Thirty Years of Cancer Care Documented but What Does the Future Hold?

Prof Karol Sikora


December 01, 2020

This transcript has been edited for clarity.

Hello, this is Professor Karol Sikora here, and I'm going to talk about cancer, the last 30 years, and the next 30 years. What prompts me to do this? Well, it's 'Treatment of Cancer', the textbook that I edit with Pat Price, one of my former junior doctors, and it came out last week.

This is the seventh edition in the last 35 years. And so it has 35 chapters looking at different sites of the body and how we treat cancer.

So what's changed over the last 30 years? Well, if you look at the technology of change, we've seen dramatic improvements in surgery, in radiotherapy, and of course, in systemic therapy, with chemotherapy, hormonal treatment and immunotherapy. Everything has moved on.

There's been no single defining point in the last 30 years where things have suddenly got better.

I saw that just before the period with germ cell therapy, the addition of platinum, bleomycin and vinblastine in the early 70s, led to a dramatic change in the prognosis of testicular cancer.

We've not had anything like that since then. But what we have seen is a steady improvement across a whole range of different cancer types. If we take surgery, it's all about minimally invasive techniques, reducing the toxicity of surgery, the duration of hospital inpatient stay, the cost of surgery, and the pain of surgery in terms of rehabilitation for many patients. So, dramatic changes that we don't really see going through.


What about radiotherapy? Well, when we look at radiotherapy in the book, we see the precision is everything. And what's that really based on? It's based on better imaging. Imaging first allows better precision in the delivery of computer controlled radiotherapy, image guided radiotherapy, intensity modulated radiotherapy, stereotactic ablative radiotherapy, proton beam therapy, and the final precision technology of coupling the MR-linac, where you have the MR [magnetic resonance] machine and the linac [linear accelerator] working together in real time, with the magnetic resonance image connected to the therapy. So that's radiotherapy.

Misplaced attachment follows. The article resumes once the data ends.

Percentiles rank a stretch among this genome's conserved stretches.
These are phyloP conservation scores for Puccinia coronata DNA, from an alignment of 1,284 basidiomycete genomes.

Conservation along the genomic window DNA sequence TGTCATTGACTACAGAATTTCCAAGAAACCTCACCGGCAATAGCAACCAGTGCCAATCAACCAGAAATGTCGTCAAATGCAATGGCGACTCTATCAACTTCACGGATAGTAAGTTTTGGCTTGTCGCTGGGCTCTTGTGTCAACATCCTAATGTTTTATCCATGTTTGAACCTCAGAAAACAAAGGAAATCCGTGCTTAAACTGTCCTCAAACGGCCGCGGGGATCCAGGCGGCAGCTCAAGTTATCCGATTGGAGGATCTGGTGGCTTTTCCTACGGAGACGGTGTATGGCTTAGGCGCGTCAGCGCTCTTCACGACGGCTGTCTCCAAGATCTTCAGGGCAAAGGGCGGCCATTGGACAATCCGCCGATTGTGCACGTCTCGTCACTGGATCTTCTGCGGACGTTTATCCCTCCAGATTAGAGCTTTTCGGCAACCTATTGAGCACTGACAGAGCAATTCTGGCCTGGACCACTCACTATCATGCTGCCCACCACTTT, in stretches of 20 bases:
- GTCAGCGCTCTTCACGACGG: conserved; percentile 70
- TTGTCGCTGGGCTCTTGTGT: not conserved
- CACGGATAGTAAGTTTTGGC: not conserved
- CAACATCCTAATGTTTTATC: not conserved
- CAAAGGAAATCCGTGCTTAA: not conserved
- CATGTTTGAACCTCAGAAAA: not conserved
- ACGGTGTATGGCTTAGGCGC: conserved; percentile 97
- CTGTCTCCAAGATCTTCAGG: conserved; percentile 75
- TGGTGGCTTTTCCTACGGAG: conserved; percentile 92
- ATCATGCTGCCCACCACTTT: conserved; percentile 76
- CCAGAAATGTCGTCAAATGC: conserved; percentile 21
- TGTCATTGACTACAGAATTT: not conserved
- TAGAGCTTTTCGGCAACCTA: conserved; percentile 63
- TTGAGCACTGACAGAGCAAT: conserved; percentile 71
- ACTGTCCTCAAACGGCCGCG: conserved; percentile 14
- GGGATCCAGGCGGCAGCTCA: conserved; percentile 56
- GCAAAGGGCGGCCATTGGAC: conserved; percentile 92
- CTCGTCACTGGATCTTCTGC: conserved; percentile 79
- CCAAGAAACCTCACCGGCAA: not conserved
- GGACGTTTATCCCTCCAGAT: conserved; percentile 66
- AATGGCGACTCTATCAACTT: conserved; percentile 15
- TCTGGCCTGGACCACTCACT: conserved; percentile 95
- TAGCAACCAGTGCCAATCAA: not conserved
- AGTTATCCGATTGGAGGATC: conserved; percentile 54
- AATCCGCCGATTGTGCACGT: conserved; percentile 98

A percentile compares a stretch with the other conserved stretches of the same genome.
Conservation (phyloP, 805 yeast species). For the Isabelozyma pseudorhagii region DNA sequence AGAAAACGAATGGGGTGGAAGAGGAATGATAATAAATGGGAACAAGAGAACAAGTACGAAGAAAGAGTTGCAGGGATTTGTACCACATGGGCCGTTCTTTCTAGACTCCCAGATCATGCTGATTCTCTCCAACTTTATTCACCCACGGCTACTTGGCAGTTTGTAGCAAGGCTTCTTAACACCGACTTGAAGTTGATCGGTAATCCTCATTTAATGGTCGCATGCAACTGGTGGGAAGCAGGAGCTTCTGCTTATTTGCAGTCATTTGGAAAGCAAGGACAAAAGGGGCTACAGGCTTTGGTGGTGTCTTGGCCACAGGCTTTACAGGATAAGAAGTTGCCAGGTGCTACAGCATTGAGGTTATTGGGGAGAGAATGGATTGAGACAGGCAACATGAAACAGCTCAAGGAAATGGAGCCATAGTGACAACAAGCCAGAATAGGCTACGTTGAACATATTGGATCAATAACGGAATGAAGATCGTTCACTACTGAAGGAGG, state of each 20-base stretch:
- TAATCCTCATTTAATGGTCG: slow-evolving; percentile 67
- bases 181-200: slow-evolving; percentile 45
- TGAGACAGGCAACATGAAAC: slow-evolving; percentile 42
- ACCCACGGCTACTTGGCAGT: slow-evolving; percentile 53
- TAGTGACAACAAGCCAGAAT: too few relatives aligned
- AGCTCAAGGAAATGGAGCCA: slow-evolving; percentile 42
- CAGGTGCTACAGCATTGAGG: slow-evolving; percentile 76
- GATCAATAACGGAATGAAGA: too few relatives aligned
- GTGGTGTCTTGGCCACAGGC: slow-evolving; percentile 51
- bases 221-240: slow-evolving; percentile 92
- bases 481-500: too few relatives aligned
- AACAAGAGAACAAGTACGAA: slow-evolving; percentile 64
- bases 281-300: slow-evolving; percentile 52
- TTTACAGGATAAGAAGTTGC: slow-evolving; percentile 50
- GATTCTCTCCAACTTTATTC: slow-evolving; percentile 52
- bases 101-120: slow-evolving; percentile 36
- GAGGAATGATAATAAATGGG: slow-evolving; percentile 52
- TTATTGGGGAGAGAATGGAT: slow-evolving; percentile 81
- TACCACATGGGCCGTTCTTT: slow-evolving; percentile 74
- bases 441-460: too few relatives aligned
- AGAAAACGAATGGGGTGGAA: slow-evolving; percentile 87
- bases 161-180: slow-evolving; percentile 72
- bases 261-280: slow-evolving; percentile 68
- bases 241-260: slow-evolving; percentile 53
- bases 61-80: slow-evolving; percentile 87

Systemic Therapy

What about systemic therapy? What we're seeing there with the advent of Herceptin (trastuzumab,  Roche), the advent of targeted therapy, of having a drug that has a receptor that you can identify as a molecular signature of response before the drug's given. Fantastic opportunity for change - that is clearly going to be the future. If you look at therapy over the last 30 years, it changed in all sorts of subtle, small ways. It's got better for the patient. Patients today are so much better treated than 30 years ago. So that's the past, we've seen it come and go, the technology is growing apace, imaging is getting better, pathology is changing into molecular pathology, molecular signatures, and we're just at the cusp of understanding a much more precise way.

Let's look at the future. How's it going to change? What's the book going to look like in 2045? Difficult to know, of course. But clearly, the future is going to be about identifying the type of cancer and its natural history before we actually treat it, so we know how much treatment the patient really needs. It doesn't matter what: surgery, radiotherapy chemotherapy; it's identifying exactly how much. It's really a risk mitigation strategy. That's all it's about. And if we understood the natural history of the tumour if left untreated, we could work out the best way to treat the patient individually. And that is going to come from a much better molecular understanding: of the DNA, of the expression of RNA, and obviously other things such as methylation patterns and so on, in the primary tumour.


So as we move forward, can we make cancer treatment better? There are 'boxes' for the future. The first box is the technology box, we're going to see wonderful changes in imaging: much more precise imaging, much more precise diagnostic prediction of behaviour of a cancer, and a coming together of both pathology and imaging.